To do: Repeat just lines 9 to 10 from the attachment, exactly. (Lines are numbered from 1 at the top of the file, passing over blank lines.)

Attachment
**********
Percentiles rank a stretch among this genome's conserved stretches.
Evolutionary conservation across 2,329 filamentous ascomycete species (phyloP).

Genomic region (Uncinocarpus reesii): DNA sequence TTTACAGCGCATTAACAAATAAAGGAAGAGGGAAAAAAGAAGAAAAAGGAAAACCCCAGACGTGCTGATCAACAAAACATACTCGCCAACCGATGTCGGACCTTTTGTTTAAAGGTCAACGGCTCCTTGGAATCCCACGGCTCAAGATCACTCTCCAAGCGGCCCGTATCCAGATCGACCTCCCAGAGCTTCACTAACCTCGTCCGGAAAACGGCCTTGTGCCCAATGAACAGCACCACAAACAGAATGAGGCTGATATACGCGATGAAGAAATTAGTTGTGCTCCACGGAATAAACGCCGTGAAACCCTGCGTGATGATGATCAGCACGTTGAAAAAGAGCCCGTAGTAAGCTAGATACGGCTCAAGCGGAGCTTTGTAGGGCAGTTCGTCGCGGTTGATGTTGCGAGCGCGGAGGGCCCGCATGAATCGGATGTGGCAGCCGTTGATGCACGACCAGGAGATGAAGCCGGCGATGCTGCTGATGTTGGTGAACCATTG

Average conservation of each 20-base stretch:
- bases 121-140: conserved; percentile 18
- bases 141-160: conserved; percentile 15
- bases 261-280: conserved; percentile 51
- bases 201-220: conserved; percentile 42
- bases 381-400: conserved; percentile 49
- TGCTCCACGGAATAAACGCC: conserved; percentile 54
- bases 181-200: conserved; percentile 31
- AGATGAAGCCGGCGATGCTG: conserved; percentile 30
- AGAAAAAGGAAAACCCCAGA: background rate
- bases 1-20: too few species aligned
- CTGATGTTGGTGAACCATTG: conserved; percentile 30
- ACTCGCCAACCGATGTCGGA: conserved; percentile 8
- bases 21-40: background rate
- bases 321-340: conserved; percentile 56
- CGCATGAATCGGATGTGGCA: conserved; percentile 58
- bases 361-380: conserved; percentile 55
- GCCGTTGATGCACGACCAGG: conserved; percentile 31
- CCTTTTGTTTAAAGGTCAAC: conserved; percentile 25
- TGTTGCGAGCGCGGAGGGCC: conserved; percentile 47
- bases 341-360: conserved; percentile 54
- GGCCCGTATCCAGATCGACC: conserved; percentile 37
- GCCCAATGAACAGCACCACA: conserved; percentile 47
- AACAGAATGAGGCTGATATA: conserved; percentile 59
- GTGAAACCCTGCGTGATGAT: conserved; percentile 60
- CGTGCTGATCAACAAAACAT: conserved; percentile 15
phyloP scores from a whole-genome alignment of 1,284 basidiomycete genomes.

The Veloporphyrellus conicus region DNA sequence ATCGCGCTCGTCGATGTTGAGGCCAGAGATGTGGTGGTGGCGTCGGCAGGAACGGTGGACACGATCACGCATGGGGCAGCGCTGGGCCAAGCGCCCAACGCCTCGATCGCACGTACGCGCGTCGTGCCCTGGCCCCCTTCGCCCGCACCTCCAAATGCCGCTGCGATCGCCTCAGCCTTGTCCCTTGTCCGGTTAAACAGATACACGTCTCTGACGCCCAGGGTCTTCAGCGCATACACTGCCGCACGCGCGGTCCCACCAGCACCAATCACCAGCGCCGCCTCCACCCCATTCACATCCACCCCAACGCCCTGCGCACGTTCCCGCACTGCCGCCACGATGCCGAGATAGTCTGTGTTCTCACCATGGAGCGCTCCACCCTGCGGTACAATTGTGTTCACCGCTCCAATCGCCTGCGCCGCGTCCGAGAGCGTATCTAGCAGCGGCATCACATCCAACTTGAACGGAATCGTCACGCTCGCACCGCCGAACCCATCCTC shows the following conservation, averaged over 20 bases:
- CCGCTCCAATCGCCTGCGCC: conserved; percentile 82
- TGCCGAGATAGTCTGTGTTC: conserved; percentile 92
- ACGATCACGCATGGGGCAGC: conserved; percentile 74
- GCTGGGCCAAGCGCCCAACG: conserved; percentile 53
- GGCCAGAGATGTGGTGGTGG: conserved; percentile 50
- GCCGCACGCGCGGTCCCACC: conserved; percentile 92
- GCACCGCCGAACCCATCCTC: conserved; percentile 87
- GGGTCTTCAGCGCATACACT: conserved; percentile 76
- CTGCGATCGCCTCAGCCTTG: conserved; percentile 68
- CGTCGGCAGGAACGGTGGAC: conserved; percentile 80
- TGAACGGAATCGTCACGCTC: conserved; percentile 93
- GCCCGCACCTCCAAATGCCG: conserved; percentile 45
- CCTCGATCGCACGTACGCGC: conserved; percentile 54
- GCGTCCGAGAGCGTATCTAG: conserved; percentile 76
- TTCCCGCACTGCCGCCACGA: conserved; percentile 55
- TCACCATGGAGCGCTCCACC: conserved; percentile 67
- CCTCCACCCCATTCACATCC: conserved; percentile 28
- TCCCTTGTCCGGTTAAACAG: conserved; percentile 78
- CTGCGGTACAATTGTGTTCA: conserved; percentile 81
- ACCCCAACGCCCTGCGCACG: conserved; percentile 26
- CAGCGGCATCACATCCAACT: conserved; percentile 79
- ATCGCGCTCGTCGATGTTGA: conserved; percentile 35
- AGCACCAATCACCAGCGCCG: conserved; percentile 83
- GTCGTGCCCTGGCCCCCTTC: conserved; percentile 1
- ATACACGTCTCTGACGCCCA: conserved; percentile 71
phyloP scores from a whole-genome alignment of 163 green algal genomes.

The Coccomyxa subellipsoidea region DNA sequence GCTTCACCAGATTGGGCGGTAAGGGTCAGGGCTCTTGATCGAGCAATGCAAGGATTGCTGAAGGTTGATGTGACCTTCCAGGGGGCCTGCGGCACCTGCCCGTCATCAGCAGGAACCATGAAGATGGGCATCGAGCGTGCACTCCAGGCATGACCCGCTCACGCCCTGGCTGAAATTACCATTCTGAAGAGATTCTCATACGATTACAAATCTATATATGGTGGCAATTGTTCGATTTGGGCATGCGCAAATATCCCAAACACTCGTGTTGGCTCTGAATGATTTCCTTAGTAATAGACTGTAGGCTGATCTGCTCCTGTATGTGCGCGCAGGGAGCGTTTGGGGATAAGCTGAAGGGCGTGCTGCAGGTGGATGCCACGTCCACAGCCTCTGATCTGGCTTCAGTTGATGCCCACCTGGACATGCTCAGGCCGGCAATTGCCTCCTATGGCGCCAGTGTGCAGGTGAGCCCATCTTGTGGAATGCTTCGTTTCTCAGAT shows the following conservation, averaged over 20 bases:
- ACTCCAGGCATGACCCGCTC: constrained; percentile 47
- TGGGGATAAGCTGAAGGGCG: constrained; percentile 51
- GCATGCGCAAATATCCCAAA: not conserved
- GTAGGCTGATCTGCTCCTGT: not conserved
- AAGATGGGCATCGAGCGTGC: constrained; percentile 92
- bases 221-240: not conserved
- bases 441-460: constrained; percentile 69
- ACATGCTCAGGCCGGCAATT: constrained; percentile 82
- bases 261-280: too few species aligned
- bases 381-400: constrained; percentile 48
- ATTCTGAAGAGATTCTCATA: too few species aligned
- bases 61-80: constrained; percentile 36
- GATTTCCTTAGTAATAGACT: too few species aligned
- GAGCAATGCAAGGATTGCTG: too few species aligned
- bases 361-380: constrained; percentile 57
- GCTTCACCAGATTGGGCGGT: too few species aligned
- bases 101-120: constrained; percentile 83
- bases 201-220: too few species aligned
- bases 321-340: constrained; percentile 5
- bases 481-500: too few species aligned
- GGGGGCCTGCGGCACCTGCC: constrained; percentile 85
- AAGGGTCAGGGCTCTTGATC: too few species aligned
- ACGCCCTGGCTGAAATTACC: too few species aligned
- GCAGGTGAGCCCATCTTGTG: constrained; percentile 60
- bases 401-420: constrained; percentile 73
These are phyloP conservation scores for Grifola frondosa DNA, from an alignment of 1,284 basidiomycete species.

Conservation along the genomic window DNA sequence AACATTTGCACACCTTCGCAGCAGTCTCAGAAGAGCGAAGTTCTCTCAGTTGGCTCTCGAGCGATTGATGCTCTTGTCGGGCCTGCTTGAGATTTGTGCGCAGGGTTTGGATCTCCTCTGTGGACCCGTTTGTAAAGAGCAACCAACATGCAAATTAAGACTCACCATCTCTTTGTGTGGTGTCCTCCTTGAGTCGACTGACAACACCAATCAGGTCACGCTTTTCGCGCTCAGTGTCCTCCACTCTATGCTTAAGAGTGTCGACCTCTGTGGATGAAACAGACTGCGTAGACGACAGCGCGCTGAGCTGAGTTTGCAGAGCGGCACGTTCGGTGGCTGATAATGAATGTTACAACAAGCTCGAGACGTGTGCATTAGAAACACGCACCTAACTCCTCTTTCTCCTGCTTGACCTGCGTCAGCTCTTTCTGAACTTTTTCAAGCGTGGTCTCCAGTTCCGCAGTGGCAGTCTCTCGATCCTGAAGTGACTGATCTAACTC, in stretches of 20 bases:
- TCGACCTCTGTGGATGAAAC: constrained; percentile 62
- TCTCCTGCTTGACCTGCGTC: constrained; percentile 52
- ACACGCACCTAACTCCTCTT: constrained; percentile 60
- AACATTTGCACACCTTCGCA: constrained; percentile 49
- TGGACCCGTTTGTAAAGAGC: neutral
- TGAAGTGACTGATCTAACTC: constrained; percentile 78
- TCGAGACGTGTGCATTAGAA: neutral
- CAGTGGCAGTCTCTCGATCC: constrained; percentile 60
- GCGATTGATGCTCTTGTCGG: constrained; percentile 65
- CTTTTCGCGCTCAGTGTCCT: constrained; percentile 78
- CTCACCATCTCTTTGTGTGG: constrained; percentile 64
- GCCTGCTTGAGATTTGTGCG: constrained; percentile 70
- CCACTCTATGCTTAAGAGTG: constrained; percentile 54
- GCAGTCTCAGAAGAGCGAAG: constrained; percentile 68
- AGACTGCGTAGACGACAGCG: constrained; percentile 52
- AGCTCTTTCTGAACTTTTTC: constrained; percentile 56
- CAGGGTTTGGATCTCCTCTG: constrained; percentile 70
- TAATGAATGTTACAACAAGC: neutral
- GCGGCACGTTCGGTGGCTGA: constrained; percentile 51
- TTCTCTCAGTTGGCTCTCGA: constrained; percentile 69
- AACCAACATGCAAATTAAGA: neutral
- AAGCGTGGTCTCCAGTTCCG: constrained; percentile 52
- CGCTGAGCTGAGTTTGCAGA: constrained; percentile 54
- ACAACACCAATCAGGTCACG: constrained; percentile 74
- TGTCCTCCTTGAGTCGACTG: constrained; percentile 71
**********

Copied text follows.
- bases 381-400: conserved; percentile 49
- TGCTCCACGGAATAAACGCC: conserved; percentile 54